root@v6-test-ula:~# route -n6
Kernel IPv6 routing table
Destination Next Hop Flag Met Ref Use If
::1/128 :: U 256 1 0 lo
fd20:514:8b1f:1800::/128 :: U 256 1 0 ens4
fd20:514:8b1f:1800::/64 fe80::4001:acff:fe1e:401 UGAe 1024 1 0 ens4
fe80::/64 :: U 256 4 0 ens4
::/0 fe80::4001:acff:fe1e:401 UGDAe 1024 3 0 ens4
::1/128 :: Un 0 4 0 lo
fd20:514:8b1f:1800::/128 :: Un 0 2 0 ens4
fe80::4001:acff:fe1e:402/128 :: Un 0 4 0 ens4
ff00::/8 :: U 256 5 0 ens4
::/0 :: !n -1 1 0 lo

Odd IPv6 Route Prefix Options for External IPv6

As you may have noticed the external IPv6 host receives a /65 route. That seems like it is messing with the broadly implemented /64 subnet prefix that is needed for local Neighbor Discovery Protocol (NDP). Which may or may not cause some interoperability or functionality issues. Since DHCPv6 is being used and not IPv6 Stateless Address Autoconfiguration (SLAAC) that uses On-Link flags, there may not be any lingering technical issues. In other words, it may seem off, it will function so long as SLAAC is not also deployed in GCP.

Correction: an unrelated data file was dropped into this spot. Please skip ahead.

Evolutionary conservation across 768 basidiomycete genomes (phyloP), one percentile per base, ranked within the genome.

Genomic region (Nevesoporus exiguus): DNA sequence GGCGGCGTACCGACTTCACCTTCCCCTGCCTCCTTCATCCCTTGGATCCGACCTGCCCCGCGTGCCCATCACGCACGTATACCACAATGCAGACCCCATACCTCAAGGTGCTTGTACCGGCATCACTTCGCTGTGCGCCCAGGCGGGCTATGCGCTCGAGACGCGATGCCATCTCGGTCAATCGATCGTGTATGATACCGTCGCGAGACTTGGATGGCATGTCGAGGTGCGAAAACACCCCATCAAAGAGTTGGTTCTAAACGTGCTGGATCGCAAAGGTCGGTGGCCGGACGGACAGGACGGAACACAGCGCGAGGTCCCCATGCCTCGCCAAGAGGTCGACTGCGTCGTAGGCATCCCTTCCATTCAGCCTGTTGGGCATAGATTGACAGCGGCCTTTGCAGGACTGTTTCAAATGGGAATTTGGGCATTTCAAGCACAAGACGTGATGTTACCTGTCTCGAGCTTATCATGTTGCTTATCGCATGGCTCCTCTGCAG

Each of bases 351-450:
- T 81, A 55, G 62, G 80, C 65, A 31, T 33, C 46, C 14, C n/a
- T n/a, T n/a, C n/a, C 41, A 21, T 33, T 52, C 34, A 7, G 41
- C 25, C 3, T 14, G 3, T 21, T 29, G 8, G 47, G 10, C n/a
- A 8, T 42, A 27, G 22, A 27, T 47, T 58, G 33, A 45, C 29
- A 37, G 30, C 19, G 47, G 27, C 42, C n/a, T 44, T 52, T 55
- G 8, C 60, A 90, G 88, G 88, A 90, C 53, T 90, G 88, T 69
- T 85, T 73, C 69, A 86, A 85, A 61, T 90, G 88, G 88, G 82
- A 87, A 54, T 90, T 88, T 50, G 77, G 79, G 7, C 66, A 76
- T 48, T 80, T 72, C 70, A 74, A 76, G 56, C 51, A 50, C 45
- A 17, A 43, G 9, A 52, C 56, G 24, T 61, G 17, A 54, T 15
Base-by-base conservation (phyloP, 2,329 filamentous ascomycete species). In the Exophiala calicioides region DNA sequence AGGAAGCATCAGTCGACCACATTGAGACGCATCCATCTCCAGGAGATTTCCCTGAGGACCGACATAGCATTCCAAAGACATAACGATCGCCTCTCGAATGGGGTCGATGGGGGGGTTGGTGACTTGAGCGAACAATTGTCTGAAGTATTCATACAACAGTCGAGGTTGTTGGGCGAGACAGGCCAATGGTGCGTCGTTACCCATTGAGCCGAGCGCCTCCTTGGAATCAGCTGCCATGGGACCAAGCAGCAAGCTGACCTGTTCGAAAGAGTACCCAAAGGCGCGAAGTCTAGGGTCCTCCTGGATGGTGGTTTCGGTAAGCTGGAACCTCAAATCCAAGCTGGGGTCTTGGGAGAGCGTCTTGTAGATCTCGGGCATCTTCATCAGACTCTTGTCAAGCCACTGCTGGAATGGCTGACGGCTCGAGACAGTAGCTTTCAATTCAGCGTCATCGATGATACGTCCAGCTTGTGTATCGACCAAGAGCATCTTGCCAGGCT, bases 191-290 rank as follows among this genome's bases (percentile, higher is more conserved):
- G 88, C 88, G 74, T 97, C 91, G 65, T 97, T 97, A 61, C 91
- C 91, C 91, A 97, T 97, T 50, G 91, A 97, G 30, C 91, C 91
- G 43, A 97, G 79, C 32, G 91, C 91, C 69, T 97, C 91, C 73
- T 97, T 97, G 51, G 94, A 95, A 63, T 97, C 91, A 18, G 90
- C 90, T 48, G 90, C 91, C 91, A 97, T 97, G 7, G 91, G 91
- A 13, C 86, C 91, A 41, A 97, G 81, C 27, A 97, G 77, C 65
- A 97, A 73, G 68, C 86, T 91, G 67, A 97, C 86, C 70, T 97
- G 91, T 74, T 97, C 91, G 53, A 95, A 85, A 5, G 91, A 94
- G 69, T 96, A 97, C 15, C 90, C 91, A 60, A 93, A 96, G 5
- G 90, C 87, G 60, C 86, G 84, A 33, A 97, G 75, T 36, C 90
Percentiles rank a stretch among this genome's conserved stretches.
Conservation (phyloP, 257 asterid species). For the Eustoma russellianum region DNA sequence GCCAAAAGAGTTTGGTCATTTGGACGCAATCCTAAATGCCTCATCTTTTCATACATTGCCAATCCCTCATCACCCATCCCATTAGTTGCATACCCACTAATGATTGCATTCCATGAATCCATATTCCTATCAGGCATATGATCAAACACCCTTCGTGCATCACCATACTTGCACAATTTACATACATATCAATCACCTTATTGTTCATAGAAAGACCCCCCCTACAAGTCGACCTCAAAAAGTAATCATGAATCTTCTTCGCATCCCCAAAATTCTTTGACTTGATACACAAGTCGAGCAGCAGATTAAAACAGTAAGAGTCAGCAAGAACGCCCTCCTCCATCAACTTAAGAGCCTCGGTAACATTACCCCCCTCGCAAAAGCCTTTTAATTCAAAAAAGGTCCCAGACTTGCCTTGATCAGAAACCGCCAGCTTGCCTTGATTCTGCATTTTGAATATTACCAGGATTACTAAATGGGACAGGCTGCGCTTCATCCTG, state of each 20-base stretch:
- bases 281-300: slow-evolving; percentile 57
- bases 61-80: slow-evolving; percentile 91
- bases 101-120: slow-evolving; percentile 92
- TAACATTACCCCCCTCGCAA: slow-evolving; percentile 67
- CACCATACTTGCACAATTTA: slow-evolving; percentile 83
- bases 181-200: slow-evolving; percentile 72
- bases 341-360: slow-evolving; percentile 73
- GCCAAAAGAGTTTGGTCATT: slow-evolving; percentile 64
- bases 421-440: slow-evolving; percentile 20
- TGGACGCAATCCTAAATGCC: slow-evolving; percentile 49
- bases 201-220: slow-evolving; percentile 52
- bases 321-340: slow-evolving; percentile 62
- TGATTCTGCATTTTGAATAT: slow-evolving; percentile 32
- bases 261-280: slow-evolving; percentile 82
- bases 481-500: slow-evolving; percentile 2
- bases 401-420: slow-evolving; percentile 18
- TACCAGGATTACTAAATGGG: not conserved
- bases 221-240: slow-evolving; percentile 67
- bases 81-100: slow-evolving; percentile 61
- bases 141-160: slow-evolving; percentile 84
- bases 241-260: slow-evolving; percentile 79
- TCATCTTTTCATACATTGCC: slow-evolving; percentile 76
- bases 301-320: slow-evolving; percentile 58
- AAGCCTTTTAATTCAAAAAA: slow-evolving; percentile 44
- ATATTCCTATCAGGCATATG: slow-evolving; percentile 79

The router advertisement gives the end host a /65 in its RA packet as shown here:

After a few discussions with folks like Scott Hogg and Ed Horley they theorized this could be a way that GCP uses “spilt scopes” or “Split prefix ranges,” with DHCPv6. In other words, using a High Available (HA) DHCPv6 solution, the subnet RAs are advertised as /65s depending upon zone. Infoblox had a good write up on this type of capability for DHCPv6. However, this is a just us giving Google the benefit of the doubt that the /65 route information option was configured correctly because this was not done with the internal/ULA IPv6 subnet.

In Summary

This is a great first step, Google has risen to the challenge in providing some better IPv6 capability to its GCP customers. It is not complete given the caveats explained above, but you can be assured there is more capability that previously supported. If you have any questions about how Tachyon Dynamics can help you implement IPv6 in your cloud services, please reach out and let us know!